Note that pin 1 in an RJ45 connector is at the far left, when the connector’s contacts are facing up and away from you.
Here’s what an RJ45 connector looks like, for reference.
Make the Connections
When you have arranged the wires in the proper order, hold them tightly in your fingers and then feed the loose ends into your cutting/crimping tool. You’ll want to cut the ends perfectly straight, leaving about a half-inch exposed from the cable sheath.
Arrange the loose wires in the proper order and then hold them tightly as you cut them to length. You want to have only about a half-inch of wire exposed before sliding the wires into the connector.
Then, simply feed the wire into the RJ45 connector, with the connector’s contacts facing upward. Once you get the hang of it, you’ll find that you can use the top, inner surface of the connector as a guide when you’re feeding the wires in. Push each wire in firmly so that it reaches all the way to the top of the connector. About a quarter-inch of cable sheath should also make its way into the end of the connector, where you will crimp it to hold it firmly in place.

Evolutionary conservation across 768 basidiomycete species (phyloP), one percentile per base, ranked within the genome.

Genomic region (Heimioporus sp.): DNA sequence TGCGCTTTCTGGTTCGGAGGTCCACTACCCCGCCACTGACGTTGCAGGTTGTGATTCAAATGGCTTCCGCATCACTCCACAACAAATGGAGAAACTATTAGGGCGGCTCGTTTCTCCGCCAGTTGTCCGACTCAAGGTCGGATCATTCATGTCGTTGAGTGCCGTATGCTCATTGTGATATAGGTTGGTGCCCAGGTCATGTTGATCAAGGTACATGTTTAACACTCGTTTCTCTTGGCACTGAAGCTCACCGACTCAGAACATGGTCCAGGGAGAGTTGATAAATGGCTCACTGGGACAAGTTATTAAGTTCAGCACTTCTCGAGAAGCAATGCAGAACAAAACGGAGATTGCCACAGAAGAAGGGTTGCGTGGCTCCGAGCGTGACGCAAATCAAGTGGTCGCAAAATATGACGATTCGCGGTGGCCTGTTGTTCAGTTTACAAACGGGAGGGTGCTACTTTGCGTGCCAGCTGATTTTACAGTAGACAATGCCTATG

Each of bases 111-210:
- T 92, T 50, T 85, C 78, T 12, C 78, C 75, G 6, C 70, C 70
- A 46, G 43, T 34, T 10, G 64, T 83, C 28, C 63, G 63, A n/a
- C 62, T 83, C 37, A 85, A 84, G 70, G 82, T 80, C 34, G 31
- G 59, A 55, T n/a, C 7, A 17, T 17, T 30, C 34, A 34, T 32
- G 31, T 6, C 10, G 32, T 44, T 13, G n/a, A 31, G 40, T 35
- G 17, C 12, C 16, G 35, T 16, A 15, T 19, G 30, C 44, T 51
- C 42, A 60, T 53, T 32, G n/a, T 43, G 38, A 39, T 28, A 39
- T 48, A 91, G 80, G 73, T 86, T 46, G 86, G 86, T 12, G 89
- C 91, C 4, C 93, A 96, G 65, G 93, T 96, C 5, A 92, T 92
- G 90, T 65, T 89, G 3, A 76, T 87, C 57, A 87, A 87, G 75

After you have pushed the cable all the way into the connector, perform a quick visual inspection to confirm that the wires remained in the correct order. Then insert the connector into your crimping tool, and give it a firm squeeze. Repeat the process on the other end of the cable, and you’ve just made your first straight-through network cable. Next, plug it into the tester, making sure that you have continuity and that the wires are in the correct arrangement. If the cable passes the test, it’s ready to use.
Once you’ve inserted the cable, closely inspect the wire arrangement and crimp the connector in place.
Congratulations, you’ve mastered the art of making your own network cables! While you have your tools and equipment out, I’d like to mention that installing network jacks requires a similar process. After stripping the network cable and straightening the twisted pairs, though, you simply need to insert the wires into a network jack and punch them down.
Typically you need to wire network jacks using the same T568A or T568B arrangements. Strip the network cable, untwist and straighten the wires inside, feed the loose wires into the appropriate colored slots, and use a punch-down tool to secure the wires in place.
The network jacks available at virtually every home improvement center will have decals that explain where to place the wires to follow a T568A or T568B wiring scheme. Position each wire in the matching colored slot, punch the wire down, trim the excess, and you’re done.
Make your own network jacks and network cables to save a little money and better understand how your PC works.